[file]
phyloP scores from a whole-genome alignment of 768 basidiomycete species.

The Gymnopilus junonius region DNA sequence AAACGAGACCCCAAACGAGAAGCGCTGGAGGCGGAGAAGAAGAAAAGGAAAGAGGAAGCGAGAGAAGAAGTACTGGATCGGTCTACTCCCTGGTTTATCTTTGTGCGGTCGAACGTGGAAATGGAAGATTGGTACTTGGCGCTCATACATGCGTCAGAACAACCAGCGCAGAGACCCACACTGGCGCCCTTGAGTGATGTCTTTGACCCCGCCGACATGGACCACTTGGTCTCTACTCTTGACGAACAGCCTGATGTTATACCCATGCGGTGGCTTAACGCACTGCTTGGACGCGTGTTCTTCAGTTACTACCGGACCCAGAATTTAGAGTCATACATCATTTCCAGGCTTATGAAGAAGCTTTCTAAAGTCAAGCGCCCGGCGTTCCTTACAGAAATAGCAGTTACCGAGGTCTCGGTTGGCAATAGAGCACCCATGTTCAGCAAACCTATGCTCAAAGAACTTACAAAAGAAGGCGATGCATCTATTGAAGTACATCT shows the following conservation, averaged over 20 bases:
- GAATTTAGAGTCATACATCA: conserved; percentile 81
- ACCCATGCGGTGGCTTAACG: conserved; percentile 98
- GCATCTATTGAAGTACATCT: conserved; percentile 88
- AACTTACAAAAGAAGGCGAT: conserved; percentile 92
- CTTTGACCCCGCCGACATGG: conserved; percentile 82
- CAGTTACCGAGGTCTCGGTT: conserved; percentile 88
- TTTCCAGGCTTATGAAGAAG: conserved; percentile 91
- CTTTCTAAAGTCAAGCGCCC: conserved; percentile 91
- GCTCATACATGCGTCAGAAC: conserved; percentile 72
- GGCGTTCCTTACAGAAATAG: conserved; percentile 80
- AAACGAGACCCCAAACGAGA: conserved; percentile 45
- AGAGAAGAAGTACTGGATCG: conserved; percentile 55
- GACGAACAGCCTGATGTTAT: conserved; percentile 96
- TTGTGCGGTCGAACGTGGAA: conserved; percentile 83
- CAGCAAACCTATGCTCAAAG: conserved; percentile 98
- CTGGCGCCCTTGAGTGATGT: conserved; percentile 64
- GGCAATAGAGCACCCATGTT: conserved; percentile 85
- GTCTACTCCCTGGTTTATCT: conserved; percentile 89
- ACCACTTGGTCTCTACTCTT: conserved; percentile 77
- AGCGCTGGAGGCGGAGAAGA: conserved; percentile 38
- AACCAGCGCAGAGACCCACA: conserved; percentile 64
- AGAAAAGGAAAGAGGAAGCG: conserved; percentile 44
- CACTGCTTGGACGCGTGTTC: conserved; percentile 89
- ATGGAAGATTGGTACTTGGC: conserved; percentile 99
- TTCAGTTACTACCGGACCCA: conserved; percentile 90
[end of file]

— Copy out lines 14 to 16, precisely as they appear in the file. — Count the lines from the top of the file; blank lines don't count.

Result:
- AGAGAAGAAGTACTGGATCG: conserved; percentile 55
- GACGAACAGCCTGATGTTAT: conserved; percentile 96
- TTGTGCGGTCGAACGTGGAA: conserved; percentile 83